The Color Purple movie review: Blitz Bazawule infuses this dark story with light at every turn

The Color Purple movie review: Blitz Bazawule infuses this dark story with light at every turn

Movies based on musicals based on movies are offering the cinematic blueprint du jour, somehow – 2024 begins with retellings of both Mean Girls and The Color Purple, with differing results: the latter is not a copy-and-paste of any of its predecessors, rather, a fairly smart retooling of all the best bits of Alice Waters' 1982 novel and the Broadway show based on it, in one new package.

Multi-hyphenate (author, visual artist, rapper, singer-songwriter and record producer as well as filmmaker) Blitz Bazawule infuses the story of abuse, segregation, suffering and eventually emancipation with light at every possible turn with his latest directorial effort: as much in the impressive (and now partially Oscar-nominated) ensemble as in the film’s rhythm, keeping intrigue afloat and hope ashore even in the darkest moments.

Fantasia Barrino reprises her lead role as Celie Johnson from the Broadway production, which saw her on stage between 2007 and 2008 and now gives her a feature debut role with huge responsibility and commendable conviction. On screen, her work is slightly less compelling than that of seasoned film acting co-stars Danielle Brooks (already an EGOT nominee, now a 2024 Academy Award nominee) as the headstrong and heartbreaking Sofia and Taraji P. Henson as the film’s most beguiling character, jazz singer Shug Avery.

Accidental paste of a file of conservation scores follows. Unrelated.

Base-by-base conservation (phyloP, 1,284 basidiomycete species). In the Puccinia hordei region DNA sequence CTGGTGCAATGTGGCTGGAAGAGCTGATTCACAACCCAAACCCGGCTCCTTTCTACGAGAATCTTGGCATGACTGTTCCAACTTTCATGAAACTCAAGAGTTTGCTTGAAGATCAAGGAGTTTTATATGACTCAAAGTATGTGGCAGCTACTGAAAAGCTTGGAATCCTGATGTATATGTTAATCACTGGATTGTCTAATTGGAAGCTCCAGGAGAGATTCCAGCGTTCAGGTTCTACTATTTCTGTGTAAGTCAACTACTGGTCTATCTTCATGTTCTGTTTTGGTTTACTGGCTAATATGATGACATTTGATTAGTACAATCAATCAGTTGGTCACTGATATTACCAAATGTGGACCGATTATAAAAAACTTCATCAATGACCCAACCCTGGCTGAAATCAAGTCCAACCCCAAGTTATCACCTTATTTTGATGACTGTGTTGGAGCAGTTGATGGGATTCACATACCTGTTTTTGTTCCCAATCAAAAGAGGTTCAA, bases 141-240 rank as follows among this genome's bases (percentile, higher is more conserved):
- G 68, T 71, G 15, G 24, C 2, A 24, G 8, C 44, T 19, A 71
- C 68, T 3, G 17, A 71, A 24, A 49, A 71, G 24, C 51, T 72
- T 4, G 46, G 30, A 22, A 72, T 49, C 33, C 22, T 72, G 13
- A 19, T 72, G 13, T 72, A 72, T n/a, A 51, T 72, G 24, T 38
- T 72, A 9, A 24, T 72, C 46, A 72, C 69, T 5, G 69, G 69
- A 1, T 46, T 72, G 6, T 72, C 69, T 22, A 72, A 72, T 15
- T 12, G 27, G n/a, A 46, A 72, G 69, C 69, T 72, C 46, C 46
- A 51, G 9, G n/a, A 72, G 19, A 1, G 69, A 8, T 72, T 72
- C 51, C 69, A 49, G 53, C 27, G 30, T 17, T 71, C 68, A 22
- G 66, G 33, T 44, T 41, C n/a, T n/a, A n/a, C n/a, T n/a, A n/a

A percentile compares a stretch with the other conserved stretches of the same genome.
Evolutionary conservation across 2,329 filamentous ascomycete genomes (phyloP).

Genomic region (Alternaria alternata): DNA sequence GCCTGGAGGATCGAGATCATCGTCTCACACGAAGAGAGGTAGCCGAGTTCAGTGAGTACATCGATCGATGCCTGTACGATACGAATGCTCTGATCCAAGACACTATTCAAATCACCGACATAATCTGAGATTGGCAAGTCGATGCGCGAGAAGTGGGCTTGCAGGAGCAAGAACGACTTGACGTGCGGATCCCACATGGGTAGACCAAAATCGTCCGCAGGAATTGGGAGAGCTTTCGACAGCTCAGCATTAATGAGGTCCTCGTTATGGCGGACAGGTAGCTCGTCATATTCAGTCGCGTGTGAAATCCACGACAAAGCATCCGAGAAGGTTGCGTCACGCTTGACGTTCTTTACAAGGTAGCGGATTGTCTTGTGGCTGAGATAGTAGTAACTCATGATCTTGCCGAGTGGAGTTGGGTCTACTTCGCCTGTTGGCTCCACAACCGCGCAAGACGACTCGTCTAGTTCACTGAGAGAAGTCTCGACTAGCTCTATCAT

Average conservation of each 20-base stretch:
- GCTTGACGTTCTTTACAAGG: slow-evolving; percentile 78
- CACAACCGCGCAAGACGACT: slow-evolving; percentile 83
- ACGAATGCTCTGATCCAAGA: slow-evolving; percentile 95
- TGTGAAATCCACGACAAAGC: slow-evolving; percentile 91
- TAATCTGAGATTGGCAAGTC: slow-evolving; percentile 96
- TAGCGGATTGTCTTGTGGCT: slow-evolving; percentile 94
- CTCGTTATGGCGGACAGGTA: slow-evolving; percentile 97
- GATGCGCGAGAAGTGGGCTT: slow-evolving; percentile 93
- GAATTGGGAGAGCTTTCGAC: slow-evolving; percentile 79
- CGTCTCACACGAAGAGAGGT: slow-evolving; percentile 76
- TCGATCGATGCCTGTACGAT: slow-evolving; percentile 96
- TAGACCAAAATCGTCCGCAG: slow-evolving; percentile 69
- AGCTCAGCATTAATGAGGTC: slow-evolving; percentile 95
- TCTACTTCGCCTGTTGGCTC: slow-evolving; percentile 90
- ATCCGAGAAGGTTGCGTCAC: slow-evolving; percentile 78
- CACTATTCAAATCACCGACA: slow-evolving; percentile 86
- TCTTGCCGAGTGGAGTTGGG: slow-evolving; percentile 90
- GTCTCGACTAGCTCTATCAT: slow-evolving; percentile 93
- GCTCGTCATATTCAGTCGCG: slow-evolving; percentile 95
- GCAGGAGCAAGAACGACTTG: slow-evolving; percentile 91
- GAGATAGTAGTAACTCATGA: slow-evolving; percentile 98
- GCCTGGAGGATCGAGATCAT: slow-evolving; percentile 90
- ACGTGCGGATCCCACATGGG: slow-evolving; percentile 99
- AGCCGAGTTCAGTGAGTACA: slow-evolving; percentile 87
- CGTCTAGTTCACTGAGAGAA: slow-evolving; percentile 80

More could have been made of the undeniable spark between Celie and Shug, one of the most divisive but compelling relationships in every iteration of The Color Purple when exploring the affection between these two women. Henson brings out the best in Barrino every time, as Celie’s repeated misfortune does plunge the character – and so the actor – into more of a vacuum than those around her.

Brooks’ star power is infectious, while even Domingo’s turn as the awful antagonist Mister greatly benefits from the actor’s emotional depth – little surprise, then, that he too was nominated for an Oscar this week, albeit for his work in the political biopic Rustin.


Bazawule deftly handles the narrative pacing between music and dialogue, each song (this has been whittled down from the stage musical, having dropped 13 numbers) only enhancing the scene’s emotion towards each extreme. There are still, inevitably with such a dense story, just so many places to get to in Celie’s journey (which begins with a well-judged performance from The Little Mermaid’s Halle Bailey as a younger version of Celie) that still don’t quite translate onscreen – Spielberg’s 1985 also ran over two and a half hours.

But it’s still a plus to bring the rich story to new audiences, spotlighting a perhaps familiar tale with fresh talent. Some may feel it still spends longer on the deep suffering of Black folks than is strictly warranted in 2024, but it urges us, by the end of the journey, to enjoy all the tiny moments of joy, too.

141 mins, cert 12A

In cinemas